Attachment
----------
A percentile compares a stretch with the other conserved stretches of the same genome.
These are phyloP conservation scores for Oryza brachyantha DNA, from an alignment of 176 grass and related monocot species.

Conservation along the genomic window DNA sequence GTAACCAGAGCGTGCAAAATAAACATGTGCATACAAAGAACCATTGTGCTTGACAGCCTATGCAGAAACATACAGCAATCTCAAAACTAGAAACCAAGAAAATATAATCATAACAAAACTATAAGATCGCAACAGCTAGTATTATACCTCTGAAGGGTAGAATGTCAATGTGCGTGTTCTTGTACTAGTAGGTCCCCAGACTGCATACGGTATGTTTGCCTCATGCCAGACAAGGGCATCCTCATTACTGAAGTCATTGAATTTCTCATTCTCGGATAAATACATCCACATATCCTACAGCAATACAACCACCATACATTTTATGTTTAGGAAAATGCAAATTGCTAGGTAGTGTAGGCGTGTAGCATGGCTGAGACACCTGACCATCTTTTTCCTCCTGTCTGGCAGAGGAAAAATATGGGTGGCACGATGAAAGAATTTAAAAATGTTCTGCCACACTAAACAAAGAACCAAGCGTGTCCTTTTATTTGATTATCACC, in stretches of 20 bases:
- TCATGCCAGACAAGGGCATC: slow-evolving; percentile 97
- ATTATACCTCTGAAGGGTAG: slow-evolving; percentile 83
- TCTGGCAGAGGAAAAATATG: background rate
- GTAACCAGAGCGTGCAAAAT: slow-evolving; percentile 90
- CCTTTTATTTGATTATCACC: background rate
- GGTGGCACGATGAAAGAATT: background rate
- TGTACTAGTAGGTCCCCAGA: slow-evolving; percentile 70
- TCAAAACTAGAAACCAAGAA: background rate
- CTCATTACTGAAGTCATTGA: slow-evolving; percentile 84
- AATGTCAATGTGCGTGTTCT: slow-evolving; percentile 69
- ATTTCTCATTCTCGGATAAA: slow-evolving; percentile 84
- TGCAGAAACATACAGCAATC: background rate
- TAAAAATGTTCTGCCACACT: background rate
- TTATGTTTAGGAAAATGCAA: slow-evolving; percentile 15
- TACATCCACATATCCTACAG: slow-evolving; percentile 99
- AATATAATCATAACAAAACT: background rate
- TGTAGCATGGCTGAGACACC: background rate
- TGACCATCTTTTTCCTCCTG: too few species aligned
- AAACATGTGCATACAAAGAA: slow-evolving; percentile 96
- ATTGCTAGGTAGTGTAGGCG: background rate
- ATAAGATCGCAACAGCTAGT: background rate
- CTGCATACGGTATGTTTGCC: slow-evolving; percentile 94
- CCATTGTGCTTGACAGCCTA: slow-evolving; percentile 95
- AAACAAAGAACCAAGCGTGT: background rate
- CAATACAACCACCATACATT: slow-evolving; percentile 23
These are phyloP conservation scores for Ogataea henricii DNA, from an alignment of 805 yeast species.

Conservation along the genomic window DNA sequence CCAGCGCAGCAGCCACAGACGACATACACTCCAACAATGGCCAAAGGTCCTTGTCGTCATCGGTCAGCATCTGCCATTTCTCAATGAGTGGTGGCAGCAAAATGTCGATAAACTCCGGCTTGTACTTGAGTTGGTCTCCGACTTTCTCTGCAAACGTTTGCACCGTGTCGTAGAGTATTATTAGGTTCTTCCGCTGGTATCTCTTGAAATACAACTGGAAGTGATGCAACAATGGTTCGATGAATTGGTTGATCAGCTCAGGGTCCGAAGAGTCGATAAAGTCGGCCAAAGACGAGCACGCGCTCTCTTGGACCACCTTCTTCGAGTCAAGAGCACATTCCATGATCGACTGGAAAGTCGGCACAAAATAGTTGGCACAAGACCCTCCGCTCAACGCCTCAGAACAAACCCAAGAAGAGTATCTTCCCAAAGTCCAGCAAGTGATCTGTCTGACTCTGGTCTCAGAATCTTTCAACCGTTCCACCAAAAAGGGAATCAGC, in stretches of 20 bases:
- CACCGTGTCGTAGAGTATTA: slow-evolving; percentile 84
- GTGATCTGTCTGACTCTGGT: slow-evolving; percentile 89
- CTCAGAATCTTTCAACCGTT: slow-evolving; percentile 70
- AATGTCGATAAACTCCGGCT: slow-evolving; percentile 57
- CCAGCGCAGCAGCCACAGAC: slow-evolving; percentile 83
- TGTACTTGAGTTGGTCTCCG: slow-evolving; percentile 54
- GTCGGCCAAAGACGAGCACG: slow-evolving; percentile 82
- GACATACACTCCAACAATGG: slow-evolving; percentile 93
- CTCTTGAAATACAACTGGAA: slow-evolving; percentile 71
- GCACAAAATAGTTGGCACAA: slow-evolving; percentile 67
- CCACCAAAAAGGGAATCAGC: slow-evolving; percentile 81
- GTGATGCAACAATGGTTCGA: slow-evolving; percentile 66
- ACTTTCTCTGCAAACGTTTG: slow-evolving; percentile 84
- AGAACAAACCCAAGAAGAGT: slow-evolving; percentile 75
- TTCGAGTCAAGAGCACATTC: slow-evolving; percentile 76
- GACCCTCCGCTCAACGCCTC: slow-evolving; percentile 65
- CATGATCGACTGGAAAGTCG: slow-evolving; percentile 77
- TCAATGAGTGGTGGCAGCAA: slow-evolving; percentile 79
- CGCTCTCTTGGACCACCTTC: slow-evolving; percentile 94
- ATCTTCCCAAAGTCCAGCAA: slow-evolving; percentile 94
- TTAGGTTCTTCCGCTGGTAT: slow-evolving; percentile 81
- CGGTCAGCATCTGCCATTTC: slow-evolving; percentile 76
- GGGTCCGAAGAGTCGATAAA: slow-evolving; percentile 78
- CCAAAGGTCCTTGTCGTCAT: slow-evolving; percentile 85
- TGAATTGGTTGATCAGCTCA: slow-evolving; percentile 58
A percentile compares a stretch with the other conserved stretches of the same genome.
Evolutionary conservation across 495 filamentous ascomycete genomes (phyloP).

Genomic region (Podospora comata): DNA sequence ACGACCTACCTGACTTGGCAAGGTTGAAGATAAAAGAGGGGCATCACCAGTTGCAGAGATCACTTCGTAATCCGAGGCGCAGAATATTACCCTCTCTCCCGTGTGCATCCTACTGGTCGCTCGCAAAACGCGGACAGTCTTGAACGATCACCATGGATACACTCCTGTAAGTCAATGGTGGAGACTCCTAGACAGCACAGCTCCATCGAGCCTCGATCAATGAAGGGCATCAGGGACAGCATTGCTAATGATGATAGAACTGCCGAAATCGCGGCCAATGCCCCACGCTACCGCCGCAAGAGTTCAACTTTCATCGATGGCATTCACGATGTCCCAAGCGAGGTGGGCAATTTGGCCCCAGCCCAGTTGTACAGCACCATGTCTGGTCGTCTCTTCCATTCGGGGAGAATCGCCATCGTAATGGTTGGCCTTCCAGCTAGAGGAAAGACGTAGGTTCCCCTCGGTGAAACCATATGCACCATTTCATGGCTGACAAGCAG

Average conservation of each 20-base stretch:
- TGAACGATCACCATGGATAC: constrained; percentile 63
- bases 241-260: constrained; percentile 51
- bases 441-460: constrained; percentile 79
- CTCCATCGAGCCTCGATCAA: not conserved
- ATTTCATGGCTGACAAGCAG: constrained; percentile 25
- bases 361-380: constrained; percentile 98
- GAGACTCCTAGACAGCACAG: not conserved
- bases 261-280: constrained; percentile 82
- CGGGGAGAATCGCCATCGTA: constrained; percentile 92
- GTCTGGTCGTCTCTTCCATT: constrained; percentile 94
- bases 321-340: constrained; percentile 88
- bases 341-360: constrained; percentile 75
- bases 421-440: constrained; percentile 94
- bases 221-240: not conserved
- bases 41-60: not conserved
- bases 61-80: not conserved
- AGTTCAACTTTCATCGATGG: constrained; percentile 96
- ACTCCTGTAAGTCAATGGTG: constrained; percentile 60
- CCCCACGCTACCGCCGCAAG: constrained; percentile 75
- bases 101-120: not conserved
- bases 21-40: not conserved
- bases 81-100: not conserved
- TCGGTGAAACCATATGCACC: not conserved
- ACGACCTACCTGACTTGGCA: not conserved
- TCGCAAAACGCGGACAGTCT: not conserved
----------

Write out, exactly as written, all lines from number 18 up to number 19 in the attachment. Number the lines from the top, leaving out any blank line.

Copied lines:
- TACATCCACATATCCTACAG: slow-evolving; percentile 99
- AATATAATCATAACAAAACT: background rate